12 items from 2013
The Writers Guild of America (WGA) has decided to put together a list of 101 best scripted television shows of all time. Members of the WGA took part in an online survey in order to rank the many shows and HBO's "The Sopranos" came out on top, earning the title of WGA best scripted TV series in history. "Seinfeld" took second place, topping the list of the best sitcoms, beating "M*A*S*H" (5th), "Cheers" (8th), and "Friends" (24th). "The Twilight Zone" landed in third place. The show has been around since the 50's and is still on the air today. It's been rebooted twice and Bryan Singer is currently in the works on a fourth version. Check out the full list below and let us know if you believe something is missing or is not properly placed. 1. The Sopranos 2. Seinfeld 3. The Twilight Zone 4. All in the Family 5. M*A »
Last night the Writers Guild of America unveiled a list of what they are calling the 101 "Best Written TV Series of All Time."
The choices are mostly excellent, but like with any list - the ordering is highly debatable. "The Sopranos" and "Seinfeld" took the top two spots whilst current acclaimed shows like "Mad Men," "The Wire," "The Simpsons," "Breaking Bad" mixed with old classics like "The Twilight Zone," "Mas*H," "Cheers" and "Hill Street Blues".
Of course, everyone has their own take. I think some shows should be higher than they are such as "Deadwood," "The X-Files," "Game of Thrones" and "I Claudius". There's also some glaring omissions - the UK "The Office" makes it, but the far superior writing in the likes of Brit comedies like "Black Adder," "Yes Minister" and "The Thick of It" does not?
Here's the complete list, what do you think?
- Garth Franklin
Let the debate begin!
The Writers Guild of America has come out with its 101 Best-Written TV shows of all-time, putting this HBO drama at the very top of the list.
And while plenty of arguments will likely get underway regarding certain slots (The Shield isn't in the Top 10?!?), it will be difficult for anyone to truly take issue with The Sopranos at number-one.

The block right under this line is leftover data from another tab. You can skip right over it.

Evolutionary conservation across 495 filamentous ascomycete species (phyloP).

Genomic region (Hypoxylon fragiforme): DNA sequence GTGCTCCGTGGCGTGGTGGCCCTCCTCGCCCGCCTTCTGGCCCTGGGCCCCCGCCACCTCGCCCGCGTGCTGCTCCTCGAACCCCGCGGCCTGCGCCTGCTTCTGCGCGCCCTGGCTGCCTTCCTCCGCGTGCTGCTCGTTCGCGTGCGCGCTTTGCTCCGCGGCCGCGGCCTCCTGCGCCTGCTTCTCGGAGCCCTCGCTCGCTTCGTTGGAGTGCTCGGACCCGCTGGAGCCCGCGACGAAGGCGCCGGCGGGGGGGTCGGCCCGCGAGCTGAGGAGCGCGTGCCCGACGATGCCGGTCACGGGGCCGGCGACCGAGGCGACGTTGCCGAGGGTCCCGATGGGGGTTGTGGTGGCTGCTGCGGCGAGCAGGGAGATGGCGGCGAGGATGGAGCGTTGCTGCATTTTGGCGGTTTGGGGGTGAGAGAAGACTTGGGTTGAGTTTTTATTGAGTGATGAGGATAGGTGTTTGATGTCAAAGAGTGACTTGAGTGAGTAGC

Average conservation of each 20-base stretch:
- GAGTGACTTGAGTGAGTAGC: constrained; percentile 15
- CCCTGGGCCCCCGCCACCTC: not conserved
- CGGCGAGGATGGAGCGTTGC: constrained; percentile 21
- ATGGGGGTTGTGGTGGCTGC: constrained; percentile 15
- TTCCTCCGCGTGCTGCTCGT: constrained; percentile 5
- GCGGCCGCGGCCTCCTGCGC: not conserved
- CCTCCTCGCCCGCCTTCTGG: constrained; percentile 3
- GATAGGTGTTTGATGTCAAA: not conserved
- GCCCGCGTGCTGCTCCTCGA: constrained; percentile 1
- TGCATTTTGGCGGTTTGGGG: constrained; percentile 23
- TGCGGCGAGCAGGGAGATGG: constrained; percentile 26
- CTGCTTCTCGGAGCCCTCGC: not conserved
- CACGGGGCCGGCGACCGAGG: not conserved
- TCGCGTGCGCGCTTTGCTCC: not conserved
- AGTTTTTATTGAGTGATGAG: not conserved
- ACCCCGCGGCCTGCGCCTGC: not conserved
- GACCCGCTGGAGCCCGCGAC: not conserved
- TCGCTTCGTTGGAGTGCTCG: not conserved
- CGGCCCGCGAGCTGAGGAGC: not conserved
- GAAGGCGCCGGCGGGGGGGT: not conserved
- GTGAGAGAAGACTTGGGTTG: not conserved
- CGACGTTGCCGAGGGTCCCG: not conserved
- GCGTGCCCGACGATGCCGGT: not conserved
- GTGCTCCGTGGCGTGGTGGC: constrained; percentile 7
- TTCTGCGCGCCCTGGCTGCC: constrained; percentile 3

Sit back now and consider the full list:
1. The Sopranos
6. The Mary Tyler Moore Show
7. Mad Men
9. The Wire
10. The West Wing
11. The Simpsons
12. I Love Lucy
13. Breaking Bad
18. Six Feet Under
21. 30 Rock
22. Friday Night Lights
26. The X-Files
29. The Cosby Show
31. The Honeymooners »
- email@example.com (Matt Richenthal)
The Writers Guild of America has released its list of the 101 best-written TV shows of all time. Over half the list is from the last decade, which the WGA says is due to the "sharp growth in original programming on bath basic and pay cable television," where writes are "given more latitude to explore the moral complexities of the worlds they created."
However, the WGA also points out that shows from TV's previous great eras are all the more impressive because of the constraints under which these previous generations of TV writers had to work.
Here is the complete list, though check out the WGA post for more details about why each show was included. What do you think got left off that should've been included? Do you take issue with any of the ordering?
1. The Sopranos
6. The »
The Writers Guild of America unveiled its picks for the 101 best-written TV series of all time over the weekend, and The Sopranos whacked the competition.
HBO’s seminal mob drama snagged the top spot on the highly subjective and sure-to-be-picked-apart list (Sex and the City ahead of Game of Thrones? Dexter ahead of The Shield? Bupkis for The Tonight Show with Johnny Carson?)
Photos | 30 Actors on Cancelled TV Series We Want Back on TV Now
Review the selections below and then hit the comments with your snappy judgements.
1. The Sopranos
5. M*A »
- Michael Ausiello
The Writers Guild of America on Sunday unveiled its list of the “101 Best Written TV Series of All Time,” topped by HBO’s “The Sopranos.”
The mob drama created by David Chase (pictured above right with “Sopranos” star James Gandolfini) led the list over such perennial faves as “Seinfeld” (which ranked No. 2), “All in the Family” (No. 4), “Mash” (No. 5) and “The Wire” (No. 9).
The list, the results of online voting by members of the WGA West and WGA East, immediately spurred debates over the rankings and omissions. The TV tally was a follow-up to the WGA’s “101 Greatest Screenplays” member survey conducted in 2006.
The WGA’s complete list of TV series follows:
Created by David Chase
- Cynthia Littleton